what is a way to describe a fit of laughter?


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Thread: what is a way to describe a fit of laughter?

  1. #1

    what is a way to describe a fit of laughter?

    I'm writing a scene where two bestfriends are mimicking eachother and they fall into a fit of laughter. I want to describe the scene as joyus. Can you guys help me with some ways to describe their laughter?

  2. #2
    Quote Originally Posted by AdiaGrace View Post
    I'm writing a scene where two bestfriends are mimicking eachother and they fall into a fit of laughter. I want to describe the scene as joyus. Can you guys help me with some ways to describe their laughter?
    Gales of laughter could work, but it is in fairly common use so some would regard it as a cliché. Guffawing might work too.
    There is a handy little website called rhymezone. It's not just about rhyming words though. If you type laughter into the left-hand box and select "find descriptive words" in the right hand box, it will give you lists of words that (a) describe laughter and (b) that laughter describes. It's more fun to figure out your own words, but rhymezone is useful for when you get stuck.


  3. #3
    Quote Originally Posted by AdiaGrace View Post
    I'm writing a scene where two bestfriends are mimicking eachother and they fall into a fit of laughter. I want to describe the scene as joyus. Can you guys help me with some ways to describe their laughter?
    If you remember there's a lot more to laughing than the sound that comes out of your mouth, you'll get a better handle on things. Try putting your imagination on mute and write the scene without sound but still show the two characters are in hysterics. THEN add sound.
    Craft / Draft / Graft And Write To Entertain.

  4. #4
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    I'm writing a scene where two bestfriends are mimicking eachother and they fall into a fit of laughter. I want to describe the scene as joyus. Can you guys help me with some ways to describe their laughter?

    Write it out first time as you see it in your head. Look at the screen, put yourself into the scene and act it all out, increasing your original thirty words toward 100 words. When you are laughing on your own at the idiocy you have created then probably it is as good as you'll get in respects of joy, then you see if others can share the ride when reading your work.

    If nobody does even smile when reading your extract then assume it is society's fault, you did your best, soldier.

  5. #5
    Quote Originally Posted by Phil Istine View Post
    Gales of laughter could work, but it is in fairly common use so some would regard it as a cliché. Guffawing might work too.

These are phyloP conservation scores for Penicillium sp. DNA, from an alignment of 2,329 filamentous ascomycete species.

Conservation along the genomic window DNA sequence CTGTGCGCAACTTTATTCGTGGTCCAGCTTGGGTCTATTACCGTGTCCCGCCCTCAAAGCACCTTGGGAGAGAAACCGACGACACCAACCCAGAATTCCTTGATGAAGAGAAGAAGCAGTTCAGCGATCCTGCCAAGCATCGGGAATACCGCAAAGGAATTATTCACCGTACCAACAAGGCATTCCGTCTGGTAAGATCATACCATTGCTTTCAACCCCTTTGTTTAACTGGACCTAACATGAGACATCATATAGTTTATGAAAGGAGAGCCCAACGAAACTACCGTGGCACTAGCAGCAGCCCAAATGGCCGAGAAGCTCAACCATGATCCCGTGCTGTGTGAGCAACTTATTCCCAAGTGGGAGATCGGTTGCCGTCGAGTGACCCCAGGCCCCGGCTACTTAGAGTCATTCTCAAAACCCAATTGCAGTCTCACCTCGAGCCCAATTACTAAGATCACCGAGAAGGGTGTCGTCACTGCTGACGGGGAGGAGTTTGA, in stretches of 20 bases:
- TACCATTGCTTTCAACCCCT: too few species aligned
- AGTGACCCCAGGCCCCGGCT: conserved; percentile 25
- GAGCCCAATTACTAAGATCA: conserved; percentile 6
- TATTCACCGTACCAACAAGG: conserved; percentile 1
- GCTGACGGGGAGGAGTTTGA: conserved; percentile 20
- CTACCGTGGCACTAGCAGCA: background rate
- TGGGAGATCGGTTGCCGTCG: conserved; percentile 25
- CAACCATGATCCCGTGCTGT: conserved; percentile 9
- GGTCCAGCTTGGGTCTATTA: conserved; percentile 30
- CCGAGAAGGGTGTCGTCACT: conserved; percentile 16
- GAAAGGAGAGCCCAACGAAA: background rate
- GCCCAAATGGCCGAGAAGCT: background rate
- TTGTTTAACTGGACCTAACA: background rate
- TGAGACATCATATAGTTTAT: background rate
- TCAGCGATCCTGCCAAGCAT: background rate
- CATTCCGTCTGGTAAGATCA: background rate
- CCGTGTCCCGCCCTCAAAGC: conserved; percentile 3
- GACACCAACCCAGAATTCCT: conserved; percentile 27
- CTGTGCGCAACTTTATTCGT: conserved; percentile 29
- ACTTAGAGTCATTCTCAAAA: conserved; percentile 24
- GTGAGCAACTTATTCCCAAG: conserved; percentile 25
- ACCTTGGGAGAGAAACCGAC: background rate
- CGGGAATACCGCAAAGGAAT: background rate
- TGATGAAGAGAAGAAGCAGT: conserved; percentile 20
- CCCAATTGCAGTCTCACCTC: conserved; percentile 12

There is a handy little website called rhymezone. It's not just about rhyming words though. If you type laughter into the left-hand box and select "find descriptive words" in the right hand box, it will give you lists of words that (a) describe laughter and (b) that laughter describes. It's more fun to figure out your own words, but rhymezone is useful for when you get stuck.
    If you look back in my blogs a bit, you'll see that on average, guffaw is only used once per every ten 100K word books. The problem here is that I used it twice in my last book, so some poor author is going to have to write ten books before they can even use it the first time. Makes me feel a bit selfish here.

    However, you can laugh, chuckle, giggle, and snicker much more often without running afoul of the odds.

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    Guffaw only works if you’re referencing octogenarian fireside - breaking from his regular tempo - after your [adolescent] suggestion ‘Indeed, Abba won the battle of Waterloo..’ (example) ‘Tell me more about Napoleon?’

  7. #7
    Quote Originally Posted by Matchu View Post
    Guffaw only works if you’re referencing octogenarian fireside - breaking from his regular tempo - after your [adolescent] suggestion ‘Indeed, Abba won the battle of Waterloo..’ (example) ‘Tell me more about Napoleon?’
    Sure, as ever the word choices would need to reflect on the focal character(s).


  8. #8
    Remember to focus on how it feels. Tears itching as they roll down your face. Cheeks aching. A stringing cone in the abdomen if you're laughing REALLY hard and out of shape.

  9. #9
    It depends on your voice. If you're just a regular Jill or Joe, you might say, "We cracked up! Nearly pissed our pants!" whereas if you're very proper, you might say, "Indubitably, we quaked with unfeigned mirth."
    "He's done more damage with a pen than others have with a pistol."
    Re: Federico García Lorca

  10. #10
    Quote Originally Posted by Irwin View Post
    It depends on your voice. If you're just a regular Jill or Joe, you might say, "We cracked up! Nearly pissed our pants!" whereas if you're very proper, you might say, "Indubitably, we quaked with unfeigned mirth."
    Both of these are telling not showing, however.

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